The research finds strong evidence that homes with PV systems in California have sold for a premium over comparable homes without PV systems. More specifically, estimates for average PV premiums range from approximately $3.9 to $6.4 per installed watt (DC) among a large number of different model specifications, with most models coalescing near $5.5/watt. That value corresponds to a premium of approximately $17,000 for a relatively new 3,100 watt PV system (the average size of PV systems in the study).

Pollution and Energy in Production
PV has been a well-known method of generating clean, emission free electricity. PV systems are often made of PV modules and inverter (changing DC to AC). PV modules are mainly made of PV cells, which has no fundamental difference to the material for making computer chips. The process of producing PV cells (computer chips) is energy intensive and involves highly poisonous and environmental toxic chemicals. There are few PV manufacturing plants around the world producing PV modules with energy produced from PV. This measure greatly reduces the carbon footprint during the manufacturing process. Managing the chemicals used in the manufacturing process is subject to the factories’ local laws and regulations.

Impact on Electricity Network
With the increasing levels of rooftop photovoltaic systems, the energy flow becomes 2-way. When there is more local generation than consumption, electricity is exported to the grid. However, electricity network traditionally is not designed to deal with the 2- way energy transfer. Therefore, some technical issues may occur. For example, in Queensland Australia, there have been more than 30% of households with rooftop PV by the end of 2017. The famous Californian 2020 duck curve appears very often for a lot of communities from 2015 onwards. An over-voltage issue may come out as the electricity flows from these PV households back to the network. There are solutions to manage the over voltage issue, such as regulating PV inverter power factor, new voltage and energy control equipment at electricity distributor level, re-conductor the electricity wires, demand side management, etc. There are often limitations and costs related to these solutions.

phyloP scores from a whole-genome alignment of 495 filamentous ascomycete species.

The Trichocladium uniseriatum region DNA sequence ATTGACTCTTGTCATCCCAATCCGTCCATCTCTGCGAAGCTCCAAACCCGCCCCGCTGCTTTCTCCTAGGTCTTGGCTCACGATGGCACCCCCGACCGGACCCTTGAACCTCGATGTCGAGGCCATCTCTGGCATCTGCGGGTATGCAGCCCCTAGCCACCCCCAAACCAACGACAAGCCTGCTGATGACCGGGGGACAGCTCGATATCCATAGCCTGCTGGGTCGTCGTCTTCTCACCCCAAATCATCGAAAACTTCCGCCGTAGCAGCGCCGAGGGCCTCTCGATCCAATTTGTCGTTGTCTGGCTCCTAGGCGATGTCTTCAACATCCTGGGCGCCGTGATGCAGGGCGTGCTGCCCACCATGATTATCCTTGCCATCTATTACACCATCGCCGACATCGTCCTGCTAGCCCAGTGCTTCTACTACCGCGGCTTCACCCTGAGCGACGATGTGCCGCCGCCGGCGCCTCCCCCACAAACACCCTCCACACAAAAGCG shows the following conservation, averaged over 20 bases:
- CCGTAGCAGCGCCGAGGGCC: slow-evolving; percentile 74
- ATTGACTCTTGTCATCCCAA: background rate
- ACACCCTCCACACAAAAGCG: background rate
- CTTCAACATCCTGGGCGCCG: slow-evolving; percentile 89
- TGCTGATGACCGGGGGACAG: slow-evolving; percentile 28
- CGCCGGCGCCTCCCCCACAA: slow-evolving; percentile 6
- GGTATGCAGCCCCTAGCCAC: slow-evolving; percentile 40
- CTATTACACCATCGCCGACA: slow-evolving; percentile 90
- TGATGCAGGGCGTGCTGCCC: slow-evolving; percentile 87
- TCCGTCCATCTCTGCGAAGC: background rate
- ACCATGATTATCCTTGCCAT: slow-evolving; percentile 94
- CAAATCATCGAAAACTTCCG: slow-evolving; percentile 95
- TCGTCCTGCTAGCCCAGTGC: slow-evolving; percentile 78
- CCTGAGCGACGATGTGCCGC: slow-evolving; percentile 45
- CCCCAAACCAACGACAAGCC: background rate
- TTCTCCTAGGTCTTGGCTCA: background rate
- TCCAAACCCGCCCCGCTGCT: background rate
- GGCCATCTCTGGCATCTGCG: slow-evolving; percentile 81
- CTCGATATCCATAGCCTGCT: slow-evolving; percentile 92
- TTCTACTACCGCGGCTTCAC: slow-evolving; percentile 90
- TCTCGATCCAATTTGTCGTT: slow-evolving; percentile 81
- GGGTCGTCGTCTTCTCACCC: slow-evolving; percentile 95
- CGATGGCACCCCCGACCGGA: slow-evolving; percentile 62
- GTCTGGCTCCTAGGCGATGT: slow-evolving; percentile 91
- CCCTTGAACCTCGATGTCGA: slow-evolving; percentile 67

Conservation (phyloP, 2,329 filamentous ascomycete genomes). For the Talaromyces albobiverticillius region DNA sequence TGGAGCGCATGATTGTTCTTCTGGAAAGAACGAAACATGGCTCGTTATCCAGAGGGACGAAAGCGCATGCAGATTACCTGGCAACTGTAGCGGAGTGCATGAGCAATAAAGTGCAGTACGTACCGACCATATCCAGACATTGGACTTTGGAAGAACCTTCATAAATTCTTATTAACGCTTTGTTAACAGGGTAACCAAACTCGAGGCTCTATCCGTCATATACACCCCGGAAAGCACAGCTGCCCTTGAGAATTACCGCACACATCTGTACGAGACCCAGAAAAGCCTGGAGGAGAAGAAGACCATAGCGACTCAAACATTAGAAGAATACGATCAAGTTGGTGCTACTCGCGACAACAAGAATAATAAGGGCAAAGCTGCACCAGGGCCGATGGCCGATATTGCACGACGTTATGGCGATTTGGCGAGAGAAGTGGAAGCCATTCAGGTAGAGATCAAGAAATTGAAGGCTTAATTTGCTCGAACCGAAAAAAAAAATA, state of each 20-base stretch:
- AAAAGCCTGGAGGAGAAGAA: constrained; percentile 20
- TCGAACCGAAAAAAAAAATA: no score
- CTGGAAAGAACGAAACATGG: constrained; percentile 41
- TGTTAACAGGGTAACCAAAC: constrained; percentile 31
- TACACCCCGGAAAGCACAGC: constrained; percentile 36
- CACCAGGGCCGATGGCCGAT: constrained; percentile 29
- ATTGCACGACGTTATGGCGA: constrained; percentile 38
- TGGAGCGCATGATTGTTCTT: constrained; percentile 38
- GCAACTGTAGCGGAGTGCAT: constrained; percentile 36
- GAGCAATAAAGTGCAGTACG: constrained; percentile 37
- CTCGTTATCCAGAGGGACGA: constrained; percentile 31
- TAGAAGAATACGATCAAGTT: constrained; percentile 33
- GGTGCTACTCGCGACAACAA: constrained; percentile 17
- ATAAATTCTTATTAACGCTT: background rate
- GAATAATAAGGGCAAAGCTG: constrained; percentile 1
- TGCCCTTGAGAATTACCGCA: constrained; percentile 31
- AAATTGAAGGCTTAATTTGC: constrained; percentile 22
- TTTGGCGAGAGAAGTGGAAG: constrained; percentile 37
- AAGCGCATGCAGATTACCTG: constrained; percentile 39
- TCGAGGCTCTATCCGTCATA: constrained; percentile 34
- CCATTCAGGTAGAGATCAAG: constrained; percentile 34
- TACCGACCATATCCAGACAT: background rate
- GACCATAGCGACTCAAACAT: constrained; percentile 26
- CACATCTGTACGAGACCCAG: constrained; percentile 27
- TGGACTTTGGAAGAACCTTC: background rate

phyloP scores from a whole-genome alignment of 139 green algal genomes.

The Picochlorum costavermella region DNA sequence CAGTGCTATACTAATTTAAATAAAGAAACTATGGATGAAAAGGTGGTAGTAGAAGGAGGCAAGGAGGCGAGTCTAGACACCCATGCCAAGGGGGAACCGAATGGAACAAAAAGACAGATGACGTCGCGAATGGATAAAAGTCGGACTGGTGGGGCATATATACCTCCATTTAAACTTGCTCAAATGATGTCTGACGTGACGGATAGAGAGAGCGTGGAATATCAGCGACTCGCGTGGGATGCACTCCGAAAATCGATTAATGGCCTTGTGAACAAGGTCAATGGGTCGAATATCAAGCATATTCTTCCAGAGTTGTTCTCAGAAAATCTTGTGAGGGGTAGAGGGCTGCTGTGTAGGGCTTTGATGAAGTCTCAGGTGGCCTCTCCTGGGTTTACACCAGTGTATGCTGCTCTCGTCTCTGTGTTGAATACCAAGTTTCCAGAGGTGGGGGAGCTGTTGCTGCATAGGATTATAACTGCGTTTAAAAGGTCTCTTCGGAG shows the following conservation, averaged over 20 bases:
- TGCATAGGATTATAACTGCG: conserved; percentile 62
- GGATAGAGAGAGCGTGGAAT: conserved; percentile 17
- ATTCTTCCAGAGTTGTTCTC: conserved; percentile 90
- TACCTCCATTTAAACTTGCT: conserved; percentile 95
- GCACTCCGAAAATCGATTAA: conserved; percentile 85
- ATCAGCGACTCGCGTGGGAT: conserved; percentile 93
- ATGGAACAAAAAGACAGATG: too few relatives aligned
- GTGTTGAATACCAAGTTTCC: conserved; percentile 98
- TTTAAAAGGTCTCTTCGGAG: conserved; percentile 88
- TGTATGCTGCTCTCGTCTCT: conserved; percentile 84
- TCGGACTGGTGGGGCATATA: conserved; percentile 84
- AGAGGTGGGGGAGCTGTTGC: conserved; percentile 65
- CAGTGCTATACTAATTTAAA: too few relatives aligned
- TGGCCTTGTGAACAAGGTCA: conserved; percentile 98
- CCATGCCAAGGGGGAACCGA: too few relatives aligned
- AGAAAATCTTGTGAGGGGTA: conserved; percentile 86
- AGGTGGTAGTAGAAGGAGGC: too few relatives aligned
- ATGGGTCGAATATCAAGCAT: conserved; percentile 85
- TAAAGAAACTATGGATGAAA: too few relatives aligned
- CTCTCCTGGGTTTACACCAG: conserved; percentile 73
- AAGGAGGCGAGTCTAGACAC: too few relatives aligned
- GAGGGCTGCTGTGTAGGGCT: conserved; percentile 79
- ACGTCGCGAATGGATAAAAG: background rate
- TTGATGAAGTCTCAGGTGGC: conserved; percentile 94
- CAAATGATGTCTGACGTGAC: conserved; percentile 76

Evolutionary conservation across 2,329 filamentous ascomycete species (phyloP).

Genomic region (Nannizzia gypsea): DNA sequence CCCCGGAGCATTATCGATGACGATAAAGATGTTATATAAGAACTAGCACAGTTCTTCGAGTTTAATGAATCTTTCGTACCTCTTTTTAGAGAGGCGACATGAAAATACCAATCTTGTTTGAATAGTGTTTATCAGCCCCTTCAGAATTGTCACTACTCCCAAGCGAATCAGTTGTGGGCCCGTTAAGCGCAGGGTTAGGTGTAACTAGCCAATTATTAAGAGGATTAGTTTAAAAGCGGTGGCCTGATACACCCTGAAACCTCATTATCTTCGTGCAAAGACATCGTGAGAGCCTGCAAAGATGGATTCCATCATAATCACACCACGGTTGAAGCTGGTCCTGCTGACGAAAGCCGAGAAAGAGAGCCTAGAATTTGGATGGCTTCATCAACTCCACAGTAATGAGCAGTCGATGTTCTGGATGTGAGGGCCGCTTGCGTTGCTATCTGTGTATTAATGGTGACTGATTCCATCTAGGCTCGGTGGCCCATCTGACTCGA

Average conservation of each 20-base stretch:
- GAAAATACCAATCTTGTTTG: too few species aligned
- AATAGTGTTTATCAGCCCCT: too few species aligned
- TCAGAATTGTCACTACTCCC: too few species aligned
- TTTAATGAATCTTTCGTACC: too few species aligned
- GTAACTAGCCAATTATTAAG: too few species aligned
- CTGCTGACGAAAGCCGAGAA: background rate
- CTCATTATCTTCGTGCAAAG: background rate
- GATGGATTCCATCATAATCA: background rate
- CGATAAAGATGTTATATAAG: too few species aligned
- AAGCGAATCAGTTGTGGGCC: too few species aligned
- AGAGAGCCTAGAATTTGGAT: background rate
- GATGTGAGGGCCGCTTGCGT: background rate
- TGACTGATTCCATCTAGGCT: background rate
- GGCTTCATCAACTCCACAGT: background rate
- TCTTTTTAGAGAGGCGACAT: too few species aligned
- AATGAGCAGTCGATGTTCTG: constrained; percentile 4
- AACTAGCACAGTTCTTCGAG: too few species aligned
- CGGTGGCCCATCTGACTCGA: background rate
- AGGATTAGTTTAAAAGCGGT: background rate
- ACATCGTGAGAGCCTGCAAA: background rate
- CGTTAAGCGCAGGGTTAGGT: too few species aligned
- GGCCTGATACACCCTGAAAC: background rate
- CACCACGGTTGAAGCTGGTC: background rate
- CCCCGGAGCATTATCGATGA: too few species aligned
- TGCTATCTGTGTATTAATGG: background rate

Implication onto Electricity Bill Management and Energy Investment
There is no silver bullet in electricity or energy demand and bill management, because customers (sites) have different specific situations, e.g. different comfort/convenience needs, different electricity tariffs, or different usage patterns. Electricity tariff may have a few elements, such as daily access and metering charge, energy charge (based on kWh, MWh) or peak demand charge (e.g. a price for the highest 30min energy consumption in a month). PV is a promising option for reducing energy charge when electricity price is reasonably high and continuously increasing, such as in Australia and Germany. However, for sites with peak demand charge in place, PV may be less attractive if peak demands mostly occur in the late afternoon to early evening, for example residential communities. Overall, energy investment is largely an economical decision and it is better to make investment decisions based on systematical evaluation of options in operational improvement, energy efficiency, onsite generation and energy storage.

Source from Wikipedia